US clean energy bill could be boon or bust for biodiesel

07 August 2009 19:01  [Source: ICIS news]

HOUSTON (ICIS news)--Producers and analysts are debating on Friday whether an amendment to the clean energy bill before the US Senate - meant as a lifeline for biodiesel producers - would actually benefit the industry.

An amendment to the American Clean Energy and Security (ACES) act, which passed the House on 26 June, would exempt a majority of biodiesel plants from criteria the US Environmental Protection Agency (EPA) included in its renewable fuel standards (RFS) and that the majority of the industry opposes.

The RFS calls for 1bn gal/year (3.785 litres/year) of biodiesel to be blended into the country’s fuel supply by 2012. Producers said the mandate would be a critical shot in the arm for US biodiesel demand, which lags considerably compared with the European market. Fewer than one-third of the nearly 180 biodiesel producers in the US are now operating, according to government data.

But the EPA wants to use indirect-land-use measurements to determine which renewable fuels will qualify for the mandate. The measurements counts how much greenhouse gas a fuel emits throughout its entire lifetime, from growing the feedstock crop to refining the fuel to burning it in vehicles.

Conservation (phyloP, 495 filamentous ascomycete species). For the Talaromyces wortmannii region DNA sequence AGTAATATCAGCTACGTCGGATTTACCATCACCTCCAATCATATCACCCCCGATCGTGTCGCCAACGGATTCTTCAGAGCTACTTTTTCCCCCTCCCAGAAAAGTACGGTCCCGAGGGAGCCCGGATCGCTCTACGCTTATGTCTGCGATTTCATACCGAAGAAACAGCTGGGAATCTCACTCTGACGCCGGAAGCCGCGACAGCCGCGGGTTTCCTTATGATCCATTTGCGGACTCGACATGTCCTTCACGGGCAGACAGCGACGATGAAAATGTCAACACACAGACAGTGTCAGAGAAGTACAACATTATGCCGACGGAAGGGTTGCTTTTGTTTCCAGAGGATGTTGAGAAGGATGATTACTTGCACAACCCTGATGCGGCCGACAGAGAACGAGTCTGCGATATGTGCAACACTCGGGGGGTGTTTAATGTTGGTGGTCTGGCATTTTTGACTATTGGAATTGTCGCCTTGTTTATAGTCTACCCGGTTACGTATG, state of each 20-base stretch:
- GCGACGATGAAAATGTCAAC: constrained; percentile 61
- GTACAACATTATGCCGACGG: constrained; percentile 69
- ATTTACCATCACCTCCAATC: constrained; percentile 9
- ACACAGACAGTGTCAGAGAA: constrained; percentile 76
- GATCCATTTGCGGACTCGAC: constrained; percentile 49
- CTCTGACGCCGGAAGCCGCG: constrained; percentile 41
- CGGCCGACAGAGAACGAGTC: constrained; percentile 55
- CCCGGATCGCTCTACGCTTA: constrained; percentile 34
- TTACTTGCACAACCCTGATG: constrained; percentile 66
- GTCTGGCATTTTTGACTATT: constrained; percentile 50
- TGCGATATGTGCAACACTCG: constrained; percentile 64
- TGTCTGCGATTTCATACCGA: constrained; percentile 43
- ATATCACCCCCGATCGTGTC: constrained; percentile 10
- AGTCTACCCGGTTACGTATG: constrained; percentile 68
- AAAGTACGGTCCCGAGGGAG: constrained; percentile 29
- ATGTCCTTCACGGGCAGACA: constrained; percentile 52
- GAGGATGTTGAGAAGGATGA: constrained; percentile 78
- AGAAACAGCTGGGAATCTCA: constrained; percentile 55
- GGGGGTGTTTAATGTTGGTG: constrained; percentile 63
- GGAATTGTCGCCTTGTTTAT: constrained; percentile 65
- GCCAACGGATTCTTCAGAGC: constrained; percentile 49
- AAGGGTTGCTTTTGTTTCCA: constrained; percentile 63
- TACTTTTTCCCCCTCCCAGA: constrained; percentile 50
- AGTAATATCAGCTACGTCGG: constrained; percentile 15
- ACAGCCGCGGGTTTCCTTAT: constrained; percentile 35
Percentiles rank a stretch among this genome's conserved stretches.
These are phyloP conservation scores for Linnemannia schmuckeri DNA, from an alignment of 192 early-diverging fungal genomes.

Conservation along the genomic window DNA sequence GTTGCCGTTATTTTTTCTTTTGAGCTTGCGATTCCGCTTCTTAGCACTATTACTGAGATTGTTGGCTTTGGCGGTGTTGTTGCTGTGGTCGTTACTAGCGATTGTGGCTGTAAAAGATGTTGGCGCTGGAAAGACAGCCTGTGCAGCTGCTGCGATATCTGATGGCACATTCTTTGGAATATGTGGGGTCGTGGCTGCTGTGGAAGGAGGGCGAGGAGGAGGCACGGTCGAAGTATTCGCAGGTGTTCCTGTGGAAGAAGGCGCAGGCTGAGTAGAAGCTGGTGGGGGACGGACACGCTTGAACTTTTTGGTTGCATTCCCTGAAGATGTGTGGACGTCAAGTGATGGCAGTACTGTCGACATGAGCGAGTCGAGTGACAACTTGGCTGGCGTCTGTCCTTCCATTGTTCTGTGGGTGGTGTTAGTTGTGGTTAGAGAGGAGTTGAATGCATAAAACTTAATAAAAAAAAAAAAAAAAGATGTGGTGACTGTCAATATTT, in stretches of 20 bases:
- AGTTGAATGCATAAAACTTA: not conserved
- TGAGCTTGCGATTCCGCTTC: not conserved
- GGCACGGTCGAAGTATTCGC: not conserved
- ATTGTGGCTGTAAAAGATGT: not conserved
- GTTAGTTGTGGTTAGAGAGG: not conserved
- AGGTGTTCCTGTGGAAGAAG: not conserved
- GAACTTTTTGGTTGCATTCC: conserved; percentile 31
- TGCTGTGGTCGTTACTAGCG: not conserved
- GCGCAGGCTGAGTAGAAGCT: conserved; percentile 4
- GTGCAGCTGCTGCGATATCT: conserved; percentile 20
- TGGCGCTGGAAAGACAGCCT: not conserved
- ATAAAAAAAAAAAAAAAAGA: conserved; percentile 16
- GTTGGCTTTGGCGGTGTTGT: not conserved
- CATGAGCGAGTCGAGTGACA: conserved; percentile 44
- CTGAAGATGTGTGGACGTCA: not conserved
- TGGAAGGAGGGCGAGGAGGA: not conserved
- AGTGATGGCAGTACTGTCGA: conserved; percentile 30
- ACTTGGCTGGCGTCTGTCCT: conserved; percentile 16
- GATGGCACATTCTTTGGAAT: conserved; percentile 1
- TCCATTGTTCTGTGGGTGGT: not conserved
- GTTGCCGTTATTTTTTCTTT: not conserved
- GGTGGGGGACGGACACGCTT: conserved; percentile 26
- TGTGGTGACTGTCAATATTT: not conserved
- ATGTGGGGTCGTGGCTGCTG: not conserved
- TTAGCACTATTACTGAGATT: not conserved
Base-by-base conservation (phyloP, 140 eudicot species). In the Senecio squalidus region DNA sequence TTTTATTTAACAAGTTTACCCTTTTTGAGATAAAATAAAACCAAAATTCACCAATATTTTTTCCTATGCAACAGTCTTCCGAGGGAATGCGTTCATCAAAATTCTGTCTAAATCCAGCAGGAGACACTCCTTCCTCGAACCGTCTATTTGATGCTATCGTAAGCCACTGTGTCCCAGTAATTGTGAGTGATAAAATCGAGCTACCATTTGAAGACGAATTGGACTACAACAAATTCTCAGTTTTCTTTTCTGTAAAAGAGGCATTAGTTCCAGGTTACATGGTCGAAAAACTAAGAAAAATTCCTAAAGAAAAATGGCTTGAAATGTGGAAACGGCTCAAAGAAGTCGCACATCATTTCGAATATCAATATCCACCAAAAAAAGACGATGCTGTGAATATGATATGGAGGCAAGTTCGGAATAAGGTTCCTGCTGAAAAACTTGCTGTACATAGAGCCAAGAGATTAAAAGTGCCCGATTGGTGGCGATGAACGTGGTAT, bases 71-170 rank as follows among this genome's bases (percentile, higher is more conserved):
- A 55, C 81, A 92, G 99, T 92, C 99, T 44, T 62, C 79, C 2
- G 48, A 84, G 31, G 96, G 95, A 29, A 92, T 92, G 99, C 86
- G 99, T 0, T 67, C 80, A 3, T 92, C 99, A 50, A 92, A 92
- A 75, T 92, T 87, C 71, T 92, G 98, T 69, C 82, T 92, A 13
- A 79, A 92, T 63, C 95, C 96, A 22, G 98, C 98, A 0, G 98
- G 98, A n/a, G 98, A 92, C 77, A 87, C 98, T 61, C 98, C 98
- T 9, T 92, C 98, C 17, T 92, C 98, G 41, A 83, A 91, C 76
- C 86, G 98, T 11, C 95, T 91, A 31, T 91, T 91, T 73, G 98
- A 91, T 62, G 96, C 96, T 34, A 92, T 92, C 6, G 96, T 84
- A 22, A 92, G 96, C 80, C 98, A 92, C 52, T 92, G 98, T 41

Under those measurements, as much as 60% of the biodiesel produced today would be ineligible for the proposed renewable fuel standards (RFS), the National Biodiesel Board (NBB) has said.

The Clean Energy Act amendment would exempt biodiesel plants built before 2007, a move that producers said would brighten their business horizon considerably.

“I don’t think the indirect-land-use measure will matter. The climate change bill that passed the House is what’s important,” one producer said.

An EPA spokeswoman declined to discuss the proposed exemption, saying the agency did not comment on pending legislation.

But even with a new source of demand, volatile commodity prices and tight credit would still leave many biodiesel producers in the lurch, some analysts said.

“Producers need to have their raw material booked for more than a month, but banks won’t lend to them,” said Dan Basse, president of Ag Resource, a commodity market analysis firm. “Mandates only work if there’s profit on the end of the rainbow.”

Bookmark Simon Robinson’s Big Biofuels Blog for some independent thinking on biofuels
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By: Ben Lefebvre
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